Around the world, businesses both big (like Nokia) and small (like Wari and Mi-Fone) are working in emerging markets to deliver mobile phone products and services tailored directly to local demand. From long-lasting battery life to the continued expansion of mobile money services, mobile continues to present new opportunities for innovation.
“Nokia Feature Phone to Dominate While Smart Phone to Fade: India Key” by Brian Nichols on Seeking Alpha
India will be a key market for Nokia in its quest for long-term profitability. Nichols’ article is full of data on the Indian telecoms market, ultimately pointing to the key takeaway: India is a feature phone market. In the first quarter of 2012, 50.2 million handsets were sold in India, and 47.5 million of those were feature phones. Smartphones, although decreasing in price, tend to be too expensive and 3G-infrastructure development in the nation is stagnant and spotty. India will allow Nokia to focus on what it does best: feature phones.
“Mi-Fone launches smart feature phone” on BizCommunity
Africa mobile device manufacturer, Mi-Fone, designs phones tailored to the local market. A new “smart” feature phone, the Mi-3000, boasts a battery with 60-days worth of standby time, EDGE connectivity, and 2.8 inch touch screen. The Mi-3000’s claim regarding its long battery life is yet to be proven, but if effective, could revolutionize the low-cost handset market in Africa.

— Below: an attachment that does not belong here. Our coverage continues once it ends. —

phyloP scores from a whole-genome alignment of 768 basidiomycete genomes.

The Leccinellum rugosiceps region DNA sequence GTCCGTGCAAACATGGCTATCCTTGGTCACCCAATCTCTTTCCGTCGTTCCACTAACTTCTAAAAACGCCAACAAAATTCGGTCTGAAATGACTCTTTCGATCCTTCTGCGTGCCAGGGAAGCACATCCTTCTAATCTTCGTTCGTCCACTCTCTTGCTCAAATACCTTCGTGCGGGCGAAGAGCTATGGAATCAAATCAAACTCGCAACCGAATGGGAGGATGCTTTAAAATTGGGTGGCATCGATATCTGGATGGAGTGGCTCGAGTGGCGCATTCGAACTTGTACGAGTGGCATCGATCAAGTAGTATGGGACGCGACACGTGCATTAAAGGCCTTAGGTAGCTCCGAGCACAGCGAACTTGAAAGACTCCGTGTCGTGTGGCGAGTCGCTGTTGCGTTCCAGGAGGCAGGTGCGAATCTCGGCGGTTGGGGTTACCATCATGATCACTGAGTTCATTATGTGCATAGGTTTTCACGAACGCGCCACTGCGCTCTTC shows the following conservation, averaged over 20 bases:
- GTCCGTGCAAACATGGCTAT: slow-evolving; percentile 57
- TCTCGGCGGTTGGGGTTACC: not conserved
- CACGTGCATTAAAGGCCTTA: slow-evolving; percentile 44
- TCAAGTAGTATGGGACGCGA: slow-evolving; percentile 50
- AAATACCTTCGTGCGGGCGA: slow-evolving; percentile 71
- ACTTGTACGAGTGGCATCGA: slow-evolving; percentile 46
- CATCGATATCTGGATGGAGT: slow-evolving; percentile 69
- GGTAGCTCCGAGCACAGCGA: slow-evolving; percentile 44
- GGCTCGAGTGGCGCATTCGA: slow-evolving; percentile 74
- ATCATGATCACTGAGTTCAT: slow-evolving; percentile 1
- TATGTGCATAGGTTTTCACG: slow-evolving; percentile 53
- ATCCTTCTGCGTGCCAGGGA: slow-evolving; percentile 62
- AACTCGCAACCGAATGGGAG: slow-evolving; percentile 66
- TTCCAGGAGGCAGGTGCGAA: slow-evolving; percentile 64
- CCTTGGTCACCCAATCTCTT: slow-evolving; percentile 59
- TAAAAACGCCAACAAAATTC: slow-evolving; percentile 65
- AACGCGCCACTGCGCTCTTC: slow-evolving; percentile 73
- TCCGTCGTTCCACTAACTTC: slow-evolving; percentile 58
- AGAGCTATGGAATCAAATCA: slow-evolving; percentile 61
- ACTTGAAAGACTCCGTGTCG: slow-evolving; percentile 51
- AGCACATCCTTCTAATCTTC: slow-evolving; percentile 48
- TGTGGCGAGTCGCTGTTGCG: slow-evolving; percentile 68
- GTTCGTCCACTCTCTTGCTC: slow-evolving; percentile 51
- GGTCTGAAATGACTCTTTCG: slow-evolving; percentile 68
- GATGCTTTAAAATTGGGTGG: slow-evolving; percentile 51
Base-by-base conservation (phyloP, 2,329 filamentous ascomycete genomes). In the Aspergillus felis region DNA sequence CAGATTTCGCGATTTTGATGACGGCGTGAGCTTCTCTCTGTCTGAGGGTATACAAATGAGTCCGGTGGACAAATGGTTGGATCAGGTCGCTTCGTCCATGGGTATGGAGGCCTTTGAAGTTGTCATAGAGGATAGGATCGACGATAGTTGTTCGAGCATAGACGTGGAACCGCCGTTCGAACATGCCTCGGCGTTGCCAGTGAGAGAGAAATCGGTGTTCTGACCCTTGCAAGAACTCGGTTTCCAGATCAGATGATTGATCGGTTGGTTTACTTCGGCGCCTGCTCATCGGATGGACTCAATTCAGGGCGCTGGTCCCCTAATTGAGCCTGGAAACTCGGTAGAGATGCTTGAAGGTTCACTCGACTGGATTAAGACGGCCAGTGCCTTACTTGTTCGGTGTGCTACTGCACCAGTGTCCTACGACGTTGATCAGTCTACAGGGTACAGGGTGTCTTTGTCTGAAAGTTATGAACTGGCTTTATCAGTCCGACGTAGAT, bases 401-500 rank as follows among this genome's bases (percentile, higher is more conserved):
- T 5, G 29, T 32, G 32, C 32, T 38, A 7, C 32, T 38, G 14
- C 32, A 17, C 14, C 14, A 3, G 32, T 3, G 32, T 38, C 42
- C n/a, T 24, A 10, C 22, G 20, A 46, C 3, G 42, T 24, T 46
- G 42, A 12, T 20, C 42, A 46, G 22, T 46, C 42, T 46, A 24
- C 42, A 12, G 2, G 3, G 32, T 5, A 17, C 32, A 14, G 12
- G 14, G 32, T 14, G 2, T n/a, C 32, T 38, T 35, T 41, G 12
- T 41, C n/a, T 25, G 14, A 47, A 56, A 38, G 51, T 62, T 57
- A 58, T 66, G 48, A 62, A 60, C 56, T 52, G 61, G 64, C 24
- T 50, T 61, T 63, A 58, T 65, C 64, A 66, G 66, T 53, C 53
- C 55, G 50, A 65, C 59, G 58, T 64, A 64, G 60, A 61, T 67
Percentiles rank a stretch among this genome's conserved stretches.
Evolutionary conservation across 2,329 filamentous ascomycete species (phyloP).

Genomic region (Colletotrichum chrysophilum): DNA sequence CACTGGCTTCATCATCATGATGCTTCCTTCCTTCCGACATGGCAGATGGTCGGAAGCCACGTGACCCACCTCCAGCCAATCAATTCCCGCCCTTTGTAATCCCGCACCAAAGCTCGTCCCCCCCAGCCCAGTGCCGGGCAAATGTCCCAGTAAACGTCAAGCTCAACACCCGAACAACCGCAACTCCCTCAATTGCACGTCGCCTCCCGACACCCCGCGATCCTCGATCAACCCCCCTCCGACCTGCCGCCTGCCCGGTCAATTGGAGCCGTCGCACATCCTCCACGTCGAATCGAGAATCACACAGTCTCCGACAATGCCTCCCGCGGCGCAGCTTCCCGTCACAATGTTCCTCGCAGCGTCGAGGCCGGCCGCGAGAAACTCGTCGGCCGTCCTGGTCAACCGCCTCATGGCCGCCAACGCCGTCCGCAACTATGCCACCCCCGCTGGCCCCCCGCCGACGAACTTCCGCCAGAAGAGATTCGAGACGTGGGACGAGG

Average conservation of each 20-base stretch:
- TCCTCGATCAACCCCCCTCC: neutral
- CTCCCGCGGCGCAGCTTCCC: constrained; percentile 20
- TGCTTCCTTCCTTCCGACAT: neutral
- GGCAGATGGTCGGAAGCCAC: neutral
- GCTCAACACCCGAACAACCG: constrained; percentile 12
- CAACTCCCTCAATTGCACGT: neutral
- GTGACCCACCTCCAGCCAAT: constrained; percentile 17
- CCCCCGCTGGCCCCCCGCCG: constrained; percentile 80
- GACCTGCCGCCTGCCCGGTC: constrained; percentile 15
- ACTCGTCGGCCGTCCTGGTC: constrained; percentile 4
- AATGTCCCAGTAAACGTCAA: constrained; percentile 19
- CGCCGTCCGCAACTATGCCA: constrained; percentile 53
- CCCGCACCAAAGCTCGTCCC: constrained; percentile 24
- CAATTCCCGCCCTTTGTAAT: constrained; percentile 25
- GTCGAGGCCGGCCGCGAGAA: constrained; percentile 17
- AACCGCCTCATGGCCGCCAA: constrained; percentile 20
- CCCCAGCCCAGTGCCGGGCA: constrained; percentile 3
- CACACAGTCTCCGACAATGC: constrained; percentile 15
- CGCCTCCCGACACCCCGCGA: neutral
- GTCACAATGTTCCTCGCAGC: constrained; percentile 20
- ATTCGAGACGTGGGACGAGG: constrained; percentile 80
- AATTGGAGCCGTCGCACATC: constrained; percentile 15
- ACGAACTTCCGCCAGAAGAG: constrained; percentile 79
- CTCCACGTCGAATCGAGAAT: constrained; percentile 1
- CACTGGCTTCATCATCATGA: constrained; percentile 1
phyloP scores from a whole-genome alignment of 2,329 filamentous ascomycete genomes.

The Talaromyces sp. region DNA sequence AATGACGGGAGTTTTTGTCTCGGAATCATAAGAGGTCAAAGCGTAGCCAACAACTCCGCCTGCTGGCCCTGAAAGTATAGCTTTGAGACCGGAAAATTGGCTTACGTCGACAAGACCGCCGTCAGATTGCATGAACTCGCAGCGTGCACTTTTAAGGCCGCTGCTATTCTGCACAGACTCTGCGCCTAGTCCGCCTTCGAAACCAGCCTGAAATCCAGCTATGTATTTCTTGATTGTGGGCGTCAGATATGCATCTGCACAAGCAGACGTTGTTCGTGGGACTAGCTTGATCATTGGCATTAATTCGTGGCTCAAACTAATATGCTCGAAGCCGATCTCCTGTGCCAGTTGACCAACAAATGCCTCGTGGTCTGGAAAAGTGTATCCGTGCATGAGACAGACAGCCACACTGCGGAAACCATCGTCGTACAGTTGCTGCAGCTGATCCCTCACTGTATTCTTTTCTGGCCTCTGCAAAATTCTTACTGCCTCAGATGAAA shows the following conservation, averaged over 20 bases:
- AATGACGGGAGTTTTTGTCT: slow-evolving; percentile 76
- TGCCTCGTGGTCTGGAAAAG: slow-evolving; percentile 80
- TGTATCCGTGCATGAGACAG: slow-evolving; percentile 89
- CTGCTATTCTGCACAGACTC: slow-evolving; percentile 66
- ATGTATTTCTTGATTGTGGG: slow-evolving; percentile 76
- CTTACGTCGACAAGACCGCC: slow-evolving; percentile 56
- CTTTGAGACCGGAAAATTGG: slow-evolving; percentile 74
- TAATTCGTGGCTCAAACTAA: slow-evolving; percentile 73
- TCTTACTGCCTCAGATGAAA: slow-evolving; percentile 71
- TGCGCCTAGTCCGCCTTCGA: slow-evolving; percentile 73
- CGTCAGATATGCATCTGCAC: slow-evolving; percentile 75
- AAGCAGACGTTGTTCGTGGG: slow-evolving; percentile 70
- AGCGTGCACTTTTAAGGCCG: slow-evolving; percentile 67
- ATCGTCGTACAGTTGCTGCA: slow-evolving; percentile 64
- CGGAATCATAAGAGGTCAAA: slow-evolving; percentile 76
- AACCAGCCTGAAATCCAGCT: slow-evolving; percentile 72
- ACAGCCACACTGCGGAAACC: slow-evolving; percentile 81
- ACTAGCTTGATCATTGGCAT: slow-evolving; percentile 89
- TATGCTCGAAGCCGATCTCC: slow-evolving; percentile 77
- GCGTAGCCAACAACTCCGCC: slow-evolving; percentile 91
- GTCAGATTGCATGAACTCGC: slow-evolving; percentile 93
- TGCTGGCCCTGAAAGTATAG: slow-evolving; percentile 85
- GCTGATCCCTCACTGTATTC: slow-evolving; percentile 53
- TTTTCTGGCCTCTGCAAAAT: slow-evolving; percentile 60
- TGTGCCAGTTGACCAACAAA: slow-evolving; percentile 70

“Wari: A local platform heads to the global market” by Lara Gilman on CGAP Technology Blog
Developed by Senegalese entrepreneurs, Wari Gateway is a technology platform rolling out across francophone Africa to serve the unbanked. Reporting success in Senegal, Wari is conducting 65,000 transactions through 2,000 agents daily and is experiencing 35% growth each month. Only 6% Senegalese have access to a bank account, but 67% have access to a mobile phone.
“Mxit edges closer to banking” by Craig Wilson on Tech Central
Mxit, the social networking site that’s primarily used on mobile devices, has launched a free internal money transfer application with Standard Bank called Mxit Money. Users can also transfer to other mobile phone users for a fee, which allows money to flow in and out of the Mxit ecosystem. The service is targeted at “everyone – even if you don’t have the latest phone.”
“Burundi Launches Mobile Money Banking” on AllAfrica
A latecomer to the mobile money scene in East Africa, the Burundi Commercial Bank and local telecom ONATEL have launched Mobicash in Burundi. Mobicash is similar to most mobile money platforms. In Burundi, 20% of the population has access to a mobile phone, but only 4% have access to banking services.